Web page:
I would like to know your opinion.

Best regards,

Peter

Hall of Fame Super Blue

Re: Disaster Backup of vlans

Peter

Interesting discussion, not sure i've ever actually worked through all the possible failure sceanarios of HSRP

I understand what you are saying in that if you configure everything with preempt you are in fact getting rid of one more variable that could influence the decision and are making it purely based on the HSRP priority - at least that is what i think you are saying !

I approach it slightly differently in that by configuring only one router with preemption i am making a statement that this is the active router under normal operation and that if i am looking at a router that is active but does not have preemption enabled then my active router has failed. If i don't want a router to preempt then don't give it the chance.

However which router should be active etc. can all be worked out by looking at each routers priority. The key thing is that only one router can be configured with preemption. I totally agree that it would be a complete mess if you had 4 routers with different priorities and 3 were configured for preemption.

Having said that i suspect my approach is more from habit/practice than any sound technical reason to be honest !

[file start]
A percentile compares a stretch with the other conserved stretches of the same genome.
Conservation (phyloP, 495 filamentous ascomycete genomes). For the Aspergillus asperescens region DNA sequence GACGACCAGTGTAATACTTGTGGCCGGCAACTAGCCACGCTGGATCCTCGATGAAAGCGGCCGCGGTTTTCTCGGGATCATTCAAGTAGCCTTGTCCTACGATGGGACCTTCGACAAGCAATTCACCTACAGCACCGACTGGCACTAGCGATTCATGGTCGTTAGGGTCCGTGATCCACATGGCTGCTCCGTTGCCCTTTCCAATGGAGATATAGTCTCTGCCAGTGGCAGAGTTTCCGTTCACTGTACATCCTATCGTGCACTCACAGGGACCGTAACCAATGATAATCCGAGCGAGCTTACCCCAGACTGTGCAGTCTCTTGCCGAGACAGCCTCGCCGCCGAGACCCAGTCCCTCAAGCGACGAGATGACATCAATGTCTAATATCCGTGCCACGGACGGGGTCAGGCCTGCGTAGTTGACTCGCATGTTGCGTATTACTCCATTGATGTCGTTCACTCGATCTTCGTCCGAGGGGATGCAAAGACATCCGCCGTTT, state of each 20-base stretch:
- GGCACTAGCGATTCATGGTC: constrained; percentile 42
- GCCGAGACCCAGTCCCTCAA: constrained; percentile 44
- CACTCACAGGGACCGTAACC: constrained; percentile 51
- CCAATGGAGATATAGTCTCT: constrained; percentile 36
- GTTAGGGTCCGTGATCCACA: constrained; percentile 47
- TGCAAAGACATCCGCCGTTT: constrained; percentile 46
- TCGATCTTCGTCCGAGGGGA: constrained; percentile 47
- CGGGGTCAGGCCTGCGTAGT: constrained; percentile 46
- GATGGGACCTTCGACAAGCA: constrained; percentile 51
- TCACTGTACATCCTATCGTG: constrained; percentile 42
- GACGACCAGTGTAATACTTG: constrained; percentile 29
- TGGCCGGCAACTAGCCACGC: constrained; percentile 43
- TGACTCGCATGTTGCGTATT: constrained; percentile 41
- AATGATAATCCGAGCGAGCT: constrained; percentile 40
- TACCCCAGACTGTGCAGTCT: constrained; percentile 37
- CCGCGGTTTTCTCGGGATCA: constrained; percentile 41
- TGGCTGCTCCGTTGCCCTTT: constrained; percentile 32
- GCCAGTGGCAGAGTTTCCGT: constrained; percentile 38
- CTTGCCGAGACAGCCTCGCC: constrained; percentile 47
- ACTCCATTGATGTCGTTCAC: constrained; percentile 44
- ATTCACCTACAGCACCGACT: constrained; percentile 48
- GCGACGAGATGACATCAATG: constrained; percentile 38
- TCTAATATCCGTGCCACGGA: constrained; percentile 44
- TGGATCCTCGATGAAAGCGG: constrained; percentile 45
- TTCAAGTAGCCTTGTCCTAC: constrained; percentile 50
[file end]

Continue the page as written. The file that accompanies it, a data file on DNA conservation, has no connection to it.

Jon

Cisco Employee

Re: Disaster Backup of vlans

Hi Peter and Jon,

This is my view on this.Configure preempt on both the routers.


At minimum, you should have preempt configured on the primary router so that when when it comes online, it will take over active role.  The primary router
is of course the one with the higher priority.  The HSRP default priority is 100. 

So, you could ask why should I configure it on the other router (the lower priority router)?  Best Practice says to configure it both, especially if you are
tracking an interface.

So, if R1 has higher priority (105) than R2 (100), then R1 should have "standby preempt" configured so it will take over from R2 if it reboots. If you are
tracking another interface and that interface goes down, then the priority will lower by 10 (default).  If the second router does not have "preempt", it
will have no way of taking over the active role.

Hope it doesnot confuse you guys too much.


-amit singh